18-year-old Aussie arrested in Bali

Posted: 23/11/2016 in Opinion


Like many Australians, I’ve been following the story of Jamie Murphy, an 18-year-old Aussie who was arrested in Bali on Tuesday morning for drug possession. Is anybody surprised to hear tonight that the drugs aren’t real? I mean, we’ve all heard the stories of Indonesian police working with local drug dealers to entrap unsuspecting tourists for the sole purpose of soliciting a bribe from them. We know it happens, corruption is big business in Indonesia, even for the police.

The incident involving Jamie Murphy is, however, something different. Not in the sense that corruption and the manipulation of the truth weren’t involved, but rather that the reasons behind the nefarious activity of those in charge of policing in Bali were different, as they likely had what they considered to be a ‘good’ outcome in mind. In other words, what’s been going on here is a classic Dirty Harry scenario; a situation in which a morally good ending is obtained through use of dirty or less than ethical means.

Consider the following:

1. Jamie Murphy was arrested in a nightclub a little after midnight local time when security guards allegedly found a small bag of white powder in his bum-bag;

2. The security screening was routine, a practice common in Bali nightclubs and one that Jamie would have been expecting;

3. The moment that he was detained by security, Jamie was heard loudly protesting his innocence;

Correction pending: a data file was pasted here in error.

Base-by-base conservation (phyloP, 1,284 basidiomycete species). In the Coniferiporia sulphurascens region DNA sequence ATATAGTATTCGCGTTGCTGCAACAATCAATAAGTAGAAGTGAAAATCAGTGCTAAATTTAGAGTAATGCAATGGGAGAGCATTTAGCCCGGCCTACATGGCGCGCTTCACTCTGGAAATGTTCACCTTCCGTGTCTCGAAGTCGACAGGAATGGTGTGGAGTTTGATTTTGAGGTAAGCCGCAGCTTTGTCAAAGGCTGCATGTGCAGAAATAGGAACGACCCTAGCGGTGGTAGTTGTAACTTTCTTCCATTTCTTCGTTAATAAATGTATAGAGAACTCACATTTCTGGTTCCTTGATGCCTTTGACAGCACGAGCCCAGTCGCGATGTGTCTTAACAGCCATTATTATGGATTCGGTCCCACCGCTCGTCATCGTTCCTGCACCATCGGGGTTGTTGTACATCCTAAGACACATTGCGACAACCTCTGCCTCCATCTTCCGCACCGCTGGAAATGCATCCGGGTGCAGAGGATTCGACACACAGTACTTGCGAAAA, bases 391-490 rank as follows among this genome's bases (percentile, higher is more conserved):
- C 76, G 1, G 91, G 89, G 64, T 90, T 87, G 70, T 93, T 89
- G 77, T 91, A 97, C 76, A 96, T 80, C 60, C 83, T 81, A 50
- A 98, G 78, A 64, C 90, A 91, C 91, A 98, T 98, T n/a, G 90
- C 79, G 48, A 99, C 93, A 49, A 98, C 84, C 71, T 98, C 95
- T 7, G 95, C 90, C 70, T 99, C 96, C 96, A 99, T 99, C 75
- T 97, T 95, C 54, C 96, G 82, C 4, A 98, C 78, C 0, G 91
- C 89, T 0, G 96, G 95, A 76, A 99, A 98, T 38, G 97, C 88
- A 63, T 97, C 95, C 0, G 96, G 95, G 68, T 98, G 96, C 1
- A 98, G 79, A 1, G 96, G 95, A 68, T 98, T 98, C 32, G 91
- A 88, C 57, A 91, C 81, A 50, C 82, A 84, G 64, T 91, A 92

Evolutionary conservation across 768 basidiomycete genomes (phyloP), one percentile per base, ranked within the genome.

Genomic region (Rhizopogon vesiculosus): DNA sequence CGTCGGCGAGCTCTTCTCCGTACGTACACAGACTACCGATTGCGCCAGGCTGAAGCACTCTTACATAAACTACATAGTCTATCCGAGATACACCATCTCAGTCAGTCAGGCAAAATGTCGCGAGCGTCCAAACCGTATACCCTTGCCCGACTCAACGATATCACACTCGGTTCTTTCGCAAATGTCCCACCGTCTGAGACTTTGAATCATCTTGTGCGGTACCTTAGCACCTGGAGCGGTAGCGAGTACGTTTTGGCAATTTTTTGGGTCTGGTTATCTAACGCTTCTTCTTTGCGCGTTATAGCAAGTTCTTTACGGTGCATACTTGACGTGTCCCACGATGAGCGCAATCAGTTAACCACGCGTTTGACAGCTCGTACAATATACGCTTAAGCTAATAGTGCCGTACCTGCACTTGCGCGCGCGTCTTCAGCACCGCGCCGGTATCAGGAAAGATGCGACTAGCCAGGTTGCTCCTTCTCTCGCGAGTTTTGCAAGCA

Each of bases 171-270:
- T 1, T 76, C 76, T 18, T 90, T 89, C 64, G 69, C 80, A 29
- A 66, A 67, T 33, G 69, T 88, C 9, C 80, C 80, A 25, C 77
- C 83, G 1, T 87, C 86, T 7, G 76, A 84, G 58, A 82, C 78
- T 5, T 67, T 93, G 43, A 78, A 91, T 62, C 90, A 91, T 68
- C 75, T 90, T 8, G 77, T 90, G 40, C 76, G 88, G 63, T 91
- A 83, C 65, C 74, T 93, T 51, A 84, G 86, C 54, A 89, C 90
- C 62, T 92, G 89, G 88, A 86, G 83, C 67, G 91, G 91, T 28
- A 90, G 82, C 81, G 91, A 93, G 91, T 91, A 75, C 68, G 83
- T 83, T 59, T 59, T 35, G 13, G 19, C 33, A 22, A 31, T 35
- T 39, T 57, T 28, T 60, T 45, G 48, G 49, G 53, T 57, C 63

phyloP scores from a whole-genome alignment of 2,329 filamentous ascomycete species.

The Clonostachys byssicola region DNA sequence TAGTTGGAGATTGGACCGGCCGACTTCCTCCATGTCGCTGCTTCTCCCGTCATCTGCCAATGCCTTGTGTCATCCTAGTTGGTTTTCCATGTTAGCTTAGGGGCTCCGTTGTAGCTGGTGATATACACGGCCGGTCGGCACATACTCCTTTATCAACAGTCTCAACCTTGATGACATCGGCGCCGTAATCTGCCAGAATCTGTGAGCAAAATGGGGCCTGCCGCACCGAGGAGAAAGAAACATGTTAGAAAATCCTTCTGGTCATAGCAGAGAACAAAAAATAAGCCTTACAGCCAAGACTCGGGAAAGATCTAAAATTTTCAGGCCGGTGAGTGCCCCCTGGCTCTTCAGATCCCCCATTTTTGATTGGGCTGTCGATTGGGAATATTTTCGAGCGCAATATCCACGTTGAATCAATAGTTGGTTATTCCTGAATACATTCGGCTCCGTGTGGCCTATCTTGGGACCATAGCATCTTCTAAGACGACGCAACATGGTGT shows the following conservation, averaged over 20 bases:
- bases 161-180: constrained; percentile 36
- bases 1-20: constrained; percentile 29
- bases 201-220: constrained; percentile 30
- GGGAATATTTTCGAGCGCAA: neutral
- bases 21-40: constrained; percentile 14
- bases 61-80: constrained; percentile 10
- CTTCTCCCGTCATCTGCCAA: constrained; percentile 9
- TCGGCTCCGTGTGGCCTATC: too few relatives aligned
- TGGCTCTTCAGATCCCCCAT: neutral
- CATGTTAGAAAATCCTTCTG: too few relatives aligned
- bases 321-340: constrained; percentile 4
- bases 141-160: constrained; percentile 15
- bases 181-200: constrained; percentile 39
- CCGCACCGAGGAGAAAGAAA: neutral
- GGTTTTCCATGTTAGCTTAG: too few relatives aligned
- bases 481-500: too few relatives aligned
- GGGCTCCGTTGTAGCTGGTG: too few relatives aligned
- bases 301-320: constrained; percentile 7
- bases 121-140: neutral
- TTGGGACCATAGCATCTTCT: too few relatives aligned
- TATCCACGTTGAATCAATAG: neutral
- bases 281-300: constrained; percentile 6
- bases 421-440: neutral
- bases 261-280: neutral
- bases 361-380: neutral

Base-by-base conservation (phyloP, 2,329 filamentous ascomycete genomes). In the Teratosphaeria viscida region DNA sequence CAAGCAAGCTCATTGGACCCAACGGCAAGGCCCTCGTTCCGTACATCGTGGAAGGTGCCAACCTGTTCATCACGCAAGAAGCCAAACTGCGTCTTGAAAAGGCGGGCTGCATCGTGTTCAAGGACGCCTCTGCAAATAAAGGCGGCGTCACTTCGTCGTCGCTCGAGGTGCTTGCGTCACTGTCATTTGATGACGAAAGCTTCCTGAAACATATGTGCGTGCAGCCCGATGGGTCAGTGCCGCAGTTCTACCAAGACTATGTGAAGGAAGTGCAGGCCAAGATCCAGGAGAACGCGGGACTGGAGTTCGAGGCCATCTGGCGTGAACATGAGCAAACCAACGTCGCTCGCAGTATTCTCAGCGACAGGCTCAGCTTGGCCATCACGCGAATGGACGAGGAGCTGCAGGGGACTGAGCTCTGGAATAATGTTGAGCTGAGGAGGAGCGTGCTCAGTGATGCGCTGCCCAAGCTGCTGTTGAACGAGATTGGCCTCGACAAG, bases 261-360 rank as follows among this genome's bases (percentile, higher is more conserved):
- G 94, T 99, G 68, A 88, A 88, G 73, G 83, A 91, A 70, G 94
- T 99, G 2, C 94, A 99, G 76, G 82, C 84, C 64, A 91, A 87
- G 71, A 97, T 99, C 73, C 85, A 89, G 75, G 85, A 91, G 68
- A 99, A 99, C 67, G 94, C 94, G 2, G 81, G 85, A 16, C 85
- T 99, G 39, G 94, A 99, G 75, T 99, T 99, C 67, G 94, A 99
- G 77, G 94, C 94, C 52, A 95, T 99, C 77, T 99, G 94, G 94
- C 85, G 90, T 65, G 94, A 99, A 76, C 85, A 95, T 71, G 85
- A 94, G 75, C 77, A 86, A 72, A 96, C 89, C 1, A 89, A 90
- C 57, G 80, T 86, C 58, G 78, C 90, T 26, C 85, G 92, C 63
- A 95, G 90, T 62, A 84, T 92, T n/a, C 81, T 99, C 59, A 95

4. After being detained by the staff at the nightclub door, Jamie was taken through to see the security manager at the club, before being frog-marched down to a waiting ‘mobile’ police station that just happened to be setup fifty metres down the road;

5. When the guards arrived at the mobile police station with Jamie, there was a news media crew there ready and waiting for them; and

6. Now after the case has been splashed around as an international headline for a day or so, it turns out that the white power was nothing more than crushed paracetamol.

So what then is the outcome that the Balinese police would likely say justified this little charade? Well, that’s simple, all they wanted to do was to send a message.

Don’t you think it’s funny how this incident happened right at the start of the schoolies celebrations? A time when hundreds of Australian teenagers, fresh from their final high school exams are flooding into Bali for several weeks of partying.

In the minds of the Balinese police, what better way could there be to spread a message that drug use won’t be tolerated than by arresting an Aussie teenager in front of the waiting international media. No harm, no foul. After all, the testing will prove that there was no offence and life will go back to normal. At least it will for everybody other than Jamie, who has just endured twenty-four hours in a Bali gaol cell, contemplating the prospect of twelve years in a third world prison for a crime he didn’t commit.

Corruption is well known to have a slippery slope effect. What starts out as a minor abuse of the system, if left unchecked, has a nasty habit of working it’s way into every aspect of public life. In Australia, we’d label the actions of the Balinese police as corrupt. Over there, however, I suspect they’d just call it good policing.


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